A ketone is byproduct of an alternative source of fuel for the body. Ketones are created as a result of fat breakdown and are the end-product of fat metabolism in the body.
Relative to diabetes, ketones are formed when the body is starving. The body struggles to find an alternative food source and ketones are formed. Ketones can also form as a result of extremely high or “out of control” sugars. Ketones can overpower the body, rise in the blood, and prove to be a nuisance or go on to become a life-threatening problem, known as DKA.  Staying in a tight range for blood sugar numbers and defining what’s “acceptable” for your loved one with their providers is key.
Ketone Complications
Ketones at a lower level can cause less life-threatening, but still significantly worrisome complications. These complications include risks for Urinary Tract Infection or UTI, Weight Loss and Failure to Thrive, Malnutrition, and Ketone presence on an ongoing basis can show the fact that sugars are often falling out of the ideal range.
Testing for Ketones:
  • Elevated Blood Sugar – If blood sugars are more than 240mg/dL, it is recommended to check for ketones. Ketones can be tested in a simple urine test strip.  Use our Provider Locator Search Bar to help find a provider who specializes in Diabetes in your area. These providers can help define parameters for testing for ketones, controlling blood sugar, and more!
  • Sickness – When Diabetic patients are ill, with a cold or flu or other viral illness, or have prolonged periods of not eating, urine should be checked every 4-6 hours for ketone bodies.
  • Positive urine dip for ketones should always generate a call to the provider managing the diabetes.
  • Patients with Type 1 Diabetes need to test more regularly and frequently for urinary ketones. It is imperative to have a trusted Local Provider and Diabetes Educator who can both help answer questions about blood sugar levels and ketones.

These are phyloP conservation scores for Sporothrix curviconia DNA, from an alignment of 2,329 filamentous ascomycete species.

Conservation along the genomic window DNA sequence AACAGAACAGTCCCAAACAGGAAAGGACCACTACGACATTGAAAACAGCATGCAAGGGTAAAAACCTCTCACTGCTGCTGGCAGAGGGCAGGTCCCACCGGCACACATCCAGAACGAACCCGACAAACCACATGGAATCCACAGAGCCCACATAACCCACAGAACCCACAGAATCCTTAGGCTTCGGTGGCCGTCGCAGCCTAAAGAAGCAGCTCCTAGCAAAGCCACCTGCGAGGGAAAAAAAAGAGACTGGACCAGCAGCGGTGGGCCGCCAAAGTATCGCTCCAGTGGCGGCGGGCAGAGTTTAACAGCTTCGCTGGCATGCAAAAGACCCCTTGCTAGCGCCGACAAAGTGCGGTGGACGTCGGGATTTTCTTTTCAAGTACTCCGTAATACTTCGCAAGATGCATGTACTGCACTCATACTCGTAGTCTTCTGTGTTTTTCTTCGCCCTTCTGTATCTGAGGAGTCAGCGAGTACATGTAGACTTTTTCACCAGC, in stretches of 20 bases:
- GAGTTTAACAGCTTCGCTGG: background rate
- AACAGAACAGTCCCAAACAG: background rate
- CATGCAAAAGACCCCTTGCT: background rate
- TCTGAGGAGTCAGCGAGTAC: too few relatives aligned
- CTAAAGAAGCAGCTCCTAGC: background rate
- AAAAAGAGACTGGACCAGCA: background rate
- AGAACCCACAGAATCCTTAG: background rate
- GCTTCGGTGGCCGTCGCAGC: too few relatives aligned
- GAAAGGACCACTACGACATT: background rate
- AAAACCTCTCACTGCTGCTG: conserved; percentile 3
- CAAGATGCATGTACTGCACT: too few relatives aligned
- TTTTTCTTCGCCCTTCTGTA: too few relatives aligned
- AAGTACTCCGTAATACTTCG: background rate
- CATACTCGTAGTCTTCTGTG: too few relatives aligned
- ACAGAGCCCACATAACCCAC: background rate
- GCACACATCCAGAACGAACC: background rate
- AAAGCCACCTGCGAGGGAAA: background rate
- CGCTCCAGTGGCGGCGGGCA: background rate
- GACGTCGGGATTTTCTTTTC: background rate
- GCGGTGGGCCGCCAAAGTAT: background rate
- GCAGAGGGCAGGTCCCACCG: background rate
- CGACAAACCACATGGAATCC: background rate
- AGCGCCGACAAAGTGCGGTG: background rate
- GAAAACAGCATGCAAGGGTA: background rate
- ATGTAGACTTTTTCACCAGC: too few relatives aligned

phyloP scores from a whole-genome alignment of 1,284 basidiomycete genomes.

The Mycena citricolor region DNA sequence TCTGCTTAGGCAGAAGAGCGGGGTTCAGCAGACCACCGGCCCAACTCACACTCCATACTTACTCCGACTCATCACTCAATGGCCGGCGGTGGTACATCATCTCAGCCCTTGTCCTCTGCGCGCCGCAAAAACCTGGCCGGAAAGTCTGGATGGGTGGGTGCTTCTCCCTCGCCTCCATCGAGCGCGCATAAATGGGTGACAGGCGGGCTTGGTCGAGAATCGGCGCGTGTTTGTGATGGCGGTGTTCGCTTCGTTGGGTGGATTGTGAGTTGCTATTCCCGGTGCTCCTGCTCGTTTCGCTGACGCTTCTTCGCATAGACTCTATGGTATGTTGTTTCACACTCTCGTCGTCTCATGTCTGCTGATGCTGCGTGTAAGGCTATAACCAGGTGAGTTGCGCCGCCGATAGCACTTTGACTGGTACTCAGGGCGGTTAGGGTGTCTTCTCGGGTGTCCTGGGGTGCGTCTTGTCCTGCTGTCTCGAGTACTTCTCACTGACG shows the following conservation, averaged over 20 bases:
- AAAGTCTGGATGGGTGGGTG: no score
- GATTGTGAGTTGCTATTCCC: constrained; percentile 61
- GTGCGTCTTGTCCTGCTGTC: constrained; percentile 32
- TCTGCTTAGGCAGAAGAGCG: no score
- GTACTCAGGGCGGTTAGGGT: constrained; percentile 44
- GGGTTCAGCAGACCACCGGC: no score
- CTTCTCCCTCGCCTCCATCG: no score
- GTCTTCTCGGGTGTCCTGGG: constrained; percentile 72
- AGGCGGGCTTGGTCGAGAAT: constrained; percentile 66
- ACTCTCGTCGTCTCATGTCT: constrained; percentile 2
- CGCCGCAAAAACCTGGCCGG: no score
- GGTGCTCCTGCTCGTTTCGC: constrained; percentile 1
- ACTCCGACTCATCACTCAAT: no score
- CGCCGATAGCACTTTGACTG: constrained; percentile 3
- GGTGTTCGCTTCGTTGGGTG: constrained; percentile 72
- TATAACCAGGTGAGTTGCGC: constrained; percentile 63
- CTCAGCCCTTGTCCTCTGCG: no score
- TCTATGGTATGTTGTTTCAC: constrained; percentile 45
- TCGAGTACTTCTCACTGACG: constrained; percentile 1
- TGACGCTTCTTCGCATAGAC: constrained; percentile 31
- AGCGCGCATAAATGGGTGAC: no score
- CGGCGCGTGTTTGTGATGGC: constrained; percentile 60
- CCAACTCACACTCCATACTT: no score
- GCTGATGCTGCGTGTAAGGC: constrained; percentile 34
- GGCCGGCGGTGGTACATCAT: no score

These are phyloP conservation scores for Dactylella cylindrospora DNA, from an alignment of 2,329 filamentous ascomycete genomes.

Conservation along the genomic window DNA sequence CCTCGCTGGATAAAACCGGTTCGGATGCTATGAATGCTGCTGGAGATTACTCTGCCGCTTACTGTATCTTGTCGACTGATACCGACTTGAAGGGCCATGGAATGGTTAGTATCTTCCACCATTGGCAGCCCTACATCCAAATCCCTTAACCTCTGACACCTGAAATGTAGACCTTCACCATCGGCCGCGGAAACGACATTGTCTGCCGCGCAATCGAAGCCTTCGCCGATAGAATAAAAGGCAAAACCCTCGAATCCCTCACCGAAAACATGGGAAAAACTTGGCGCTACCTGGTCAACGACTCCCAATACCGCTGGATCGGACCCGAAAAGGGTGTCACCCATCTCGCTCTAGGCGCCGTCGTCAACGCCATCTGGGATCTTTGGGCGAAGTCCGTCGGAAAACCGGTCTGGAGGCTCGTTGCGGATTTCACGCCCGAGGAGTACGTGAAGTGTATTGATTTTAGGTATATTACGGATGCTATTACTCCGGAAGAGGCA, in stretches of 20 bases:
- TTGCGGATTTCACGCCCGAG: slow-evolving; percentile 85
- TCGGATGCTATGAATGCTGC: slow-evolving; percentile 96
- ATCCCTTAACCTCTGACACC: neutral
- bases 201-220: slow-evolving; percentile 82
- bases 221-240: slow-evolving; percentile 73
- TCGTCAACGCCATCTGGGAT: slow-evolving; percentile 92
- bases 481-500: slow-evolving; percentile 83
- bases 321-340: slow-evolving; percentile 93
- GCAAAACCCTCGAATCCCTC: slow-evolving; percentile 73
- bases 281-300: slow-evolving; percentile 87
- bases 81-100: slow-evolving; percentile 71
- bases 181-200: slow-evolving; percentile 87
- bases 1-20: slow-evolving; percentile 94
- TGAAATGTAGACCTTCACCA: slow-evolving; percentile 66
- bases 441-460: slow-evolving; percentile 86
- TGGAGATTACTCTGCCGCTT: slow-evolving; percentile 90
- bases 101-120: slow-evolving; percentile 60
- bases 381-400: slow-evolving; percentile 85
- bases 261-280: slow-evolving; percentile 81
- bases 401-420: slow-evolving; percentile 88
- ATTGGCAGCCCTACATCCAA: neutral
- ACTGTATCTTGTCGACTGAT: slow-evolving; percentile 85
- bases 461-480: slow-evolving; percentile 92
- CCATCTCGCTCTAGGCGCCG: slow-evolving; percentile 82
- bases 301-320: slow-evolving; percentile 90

• Be aware that weight loss inherently increases the baseline ketone level.


Ketone Levels
Urine Ketone Levels
Risk Level
No action needed
Small to Moderate
Call Local Provider for Goal Range, Advice, Testing Parameters
Call Doctor or Diabetes Educator immediately! High risk for DKA!
Very High
Life Threatening!
Seek Emergency medical care immediately! Go to Emergency Room!
Diabetic Ketoacidosis (DKA)
Diabetic patients are vulnerable to Diabetic Ketoacidosis, or DKA. Diabetic patients begin burning fat after prolonged periods of fasting or extremely high, out of control sugars, and thus creating ketones. Ketoacids are also formed as a result. The increase in ketoacids makes the blood acidotic (a severe, life-threatening change in the pH of the blood) which requires emergency treatment to correct this imbalance. DKA can result in both coma and ultimately death.
Symptoms of DKA can have a sudden onset and it’s important to be aware of them. These symptoms include excessive thirst, abdominal pain, weakness and fatigue, shortness of breath, confusion, frequent urination, nausea and vomiting, and a distinct fruity-scented breath. Specific symptoms include significantly elevated blood sugars (hyperglycemia) and a high ketone level in your urine.
Call your Provider if your Diabetic loved one has vomiting or sickness that inhibits them from consuming normal foods, has a blood sugar that’s consistently “out of range” and not responding to treatment at home, and have ketones in their urine.
Seek Emergency Medical care if your loved one’s blood sugar is consistently higher than 300mg/dL, you have ketones in your urine and are unable to reach your Provider, or you have multiple of the above symptoms. DKA, left untreated, can be fatal.
Staying Home vs. Long term care
It’s often safe for a Diabetic family member to live at home. It’s imperative to understand blood sugar, ketones, and symptoms of DKA. When Diabetics stay at home under the care of a loved one they can have better glucose control, keep a good log of sugars, see patterns in high and low sugars, and keep sugars in a range that isn’t going to generate ketones.
Long Term Care Facilities often have a glucose target range of between 70 and 200 mg/dL of glucose. Given this wide range of sugars, ketones are generated at the high end of the spectrum.
When family members are home it is easier to have a tighter range, set and discussed with your Local Healthcare Provider, who you can find using our Provider Locator Tool, and check ketones more regularly.
Bottom Line
Know what a Ketone is. Know how it’s formed. Know what it means and when to test. Find a supportive team who can come around you to help you determine what is a safe range of blood sugars, when to check for Ketones, when to present to the office, and when you might need to go to the Emergency Room, or ER. Build a strong team of Educators, Providers, Counselors, and Support Staff using our Provider Locator Tool.
Being informed is one of the greatest gifts you can give your loved one and it’s vital to helping them stay home and stay safe.
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